Difference between revisions of "1010 User Guide"

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<metadesc>This Phidget InterfaceKit ideal product for OEMs and Systems Integrators. The small DIP-36 package will plug right into your own designed board.</metadesc>
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[[Category:UserGuide]]
 
[[Category:UserGuide]]
{{UserguideTOC|1010.jpg|1010}}
 
 
==Getting Started==
 
==Getting Started==
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{{UGIntro|1010}}
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*[{{SERVER}}/products.php?product_id=1010 1010 Phidget InterfaceKit]
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*USB cable and computer
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*breadboard/prototyping board
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*something to use with the 1010 (e.g. LEDs, switches, analog sensors, etc.)
  
In order to use the 1010, you must be comfortable with designing your own circuit.  You will need to understand the “signals” coming from and going to the 1010.
 
  
If you are not familiar with Phidgets, we recommend purchasing a [[1018 User Guide|1018]] to familiarize yourself with Phidget concepts before attempting to design the 1010 into your system.
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Next, you will need to connect the pieces:
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[[Image:1010_0_Connecting_The_Hardware.jpg|400px|right|link=]]
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#Plug the 1010 into the prototyping board.
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#Connect any/all test hardware to the 1010. View the pinout in the [[#Technical_Details|technical section]] for help.
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#Connect the 1010 to the computer using the USB cable.
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<br clear="all">
  
Here is an example of a small board we have built for internal testing purposes.  We have some LEDs, 2 relays, a power jack, and a couple of connectors.
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{{UGIntroDone|1010}}
  
[[File:1010_0_Connecting_The_Hardware.jpg|300px|link=]]
 
  
The schematic for this board is available here:
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==Using the 1010==
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{{UGcontrolpanel|1010}}
  
[http://www.phidgets.com/wiki/images/4/46/1010_EUE_P1_0.pdf]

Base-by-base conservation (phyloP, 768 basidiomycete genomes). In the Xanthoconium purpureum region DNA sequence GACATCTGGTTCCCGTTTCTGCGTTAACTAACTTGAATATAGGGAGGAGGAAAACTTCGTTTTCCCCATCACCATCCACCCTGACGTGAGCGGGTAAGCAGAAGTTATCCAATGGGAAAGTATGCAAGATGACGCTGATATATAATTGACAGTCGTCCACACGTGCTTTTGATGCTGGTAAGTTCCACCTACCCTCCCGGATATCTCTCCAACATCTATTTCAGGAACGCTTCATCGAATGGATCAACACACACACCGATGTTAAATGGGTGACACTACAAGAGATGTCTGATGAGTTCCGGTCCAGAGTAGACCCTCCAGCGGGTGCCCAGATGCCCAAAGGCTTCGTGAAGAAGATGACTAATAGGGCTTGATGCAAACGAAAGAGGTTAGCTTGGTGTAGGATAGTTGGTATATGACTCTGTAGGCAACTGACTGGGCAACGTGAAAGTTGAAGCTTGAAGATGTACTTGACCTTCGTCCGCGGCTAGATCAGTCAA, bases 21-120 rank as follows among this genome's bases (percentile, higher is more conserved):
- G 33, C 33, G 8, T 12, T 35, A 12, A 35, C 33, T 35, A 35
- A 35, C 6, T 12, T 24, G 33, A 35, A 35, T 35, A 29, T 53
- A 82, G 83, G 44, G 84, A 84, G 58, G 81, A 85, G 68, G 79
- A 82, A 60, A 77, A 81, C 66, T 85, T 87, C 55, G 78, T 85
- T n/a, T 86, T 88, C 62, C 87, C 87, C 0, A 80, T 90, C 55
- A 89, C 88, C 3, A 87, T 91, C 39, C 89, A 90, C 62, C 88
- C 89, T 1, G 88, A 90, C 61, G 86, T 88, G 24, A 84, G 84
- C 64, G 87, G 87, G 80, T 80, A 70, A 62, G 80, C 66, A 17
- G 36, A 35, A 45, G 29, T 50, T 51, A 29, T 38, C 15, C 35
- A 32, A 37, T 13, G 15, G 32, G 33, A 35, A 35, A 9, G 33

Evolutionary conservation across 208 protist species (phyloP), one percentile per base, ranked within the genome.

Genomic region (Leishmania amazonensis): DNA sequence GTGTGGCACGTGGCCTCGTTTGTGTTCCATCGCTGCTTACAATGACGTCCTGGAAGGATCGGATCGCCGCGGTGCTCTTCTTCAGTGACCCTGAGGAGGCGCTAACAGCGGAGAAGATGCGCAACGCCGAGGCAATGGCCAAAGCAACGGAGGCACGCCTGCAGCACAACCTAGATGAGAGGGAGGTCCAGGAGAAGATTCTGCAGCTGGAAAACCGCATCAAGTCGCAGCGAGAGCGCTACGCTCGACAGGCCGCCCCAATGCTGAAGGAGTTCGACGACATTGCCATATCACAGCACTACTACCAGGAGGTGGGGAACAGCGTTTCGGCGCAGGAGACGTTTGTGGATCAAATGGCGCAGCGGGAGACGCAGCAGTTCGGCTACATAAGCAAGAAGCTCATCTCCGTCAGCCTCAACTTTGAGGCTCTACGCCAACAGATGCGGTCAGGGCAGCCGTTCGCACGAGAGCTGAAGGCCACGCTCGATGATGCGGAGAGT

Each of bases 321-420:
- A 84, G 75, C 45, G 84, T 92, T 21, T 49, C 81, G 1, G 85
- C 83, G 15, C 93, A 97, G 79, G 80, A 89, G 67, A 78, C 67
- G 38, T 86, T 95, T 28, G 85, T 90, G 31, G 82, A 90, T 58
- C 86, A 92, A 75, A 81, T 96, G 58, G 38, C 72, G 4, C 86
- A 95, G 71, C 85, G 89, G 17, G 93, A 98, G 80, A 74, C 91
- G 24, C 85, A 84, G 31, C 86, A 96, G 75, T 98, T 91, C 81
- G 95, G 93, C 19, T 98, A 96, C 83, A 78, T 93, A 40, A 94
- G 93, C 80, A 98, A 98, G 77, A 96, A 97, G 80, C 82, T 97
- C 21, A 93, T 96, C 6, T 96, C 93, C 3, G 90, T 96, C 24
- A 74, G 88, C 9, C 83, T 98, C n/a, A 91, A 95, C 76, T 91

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{{ugVoltageInputSensor|1010_1018_1019}}
  
==Technical Details==
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{{ugVoltageRatioSensor|1010_1018_1019}}
  
[[File:1010_0_PinOut.jpg|300px|link=]]
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{{ugDigitalInput|1010_1018_1019|{{UGDigitalInputActiveLow}} }}
  
'''5V''' is the USB Power Supply - made available to your application if it requires a small amount of current (<400mA). All 5V pins are connected together internally.
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{{ugDigitalOutput|1010_1018_1019|}}
  
'''GND''' is the USB Ground - all ground pins are connected together internally.
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{{ugAddressingInformation}}
  
'''D+''' and '''D-''' are the differential USB data lines.
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{{ugUsingYourOwnProgram|1010}}
  
'''IN0 - IN7''' are digital inputs. For more information, see the [[Digital Input Primer]].
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==Technical Details==
  
'''OUT0 - OUT7''' are digital outputs. For more information, see the [[Digital Output Primer]].
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[[File:1010_0_PinOut.jpg|left|link=|462x562px]]
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{| class="wikitable"
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| align="center" style="background:#f0f0f0;"|'''Pin'''
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| align="center" style="background:#f0f0f0;"|'''Description'''
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|-
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|align="center"|5V||USB Power Supply - made available to your application if it requires a small amount of current (<400mA). All 5V pins are connected together internally.
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|-
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|align="center"|GND||USB Ground - all ground pins are connected together internally.
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|-
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|align="center"|D+ and D-||differential USB data lines
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|-
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|align="center"|IN0 - IN7||digital inputs. For more information, see the [[Digital Input Primer]].
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|-
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|align="center"|OUT0 - OUT7||digital outputs. For more information, see the [[InterfaceKit Digital Outputs]] page.
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|-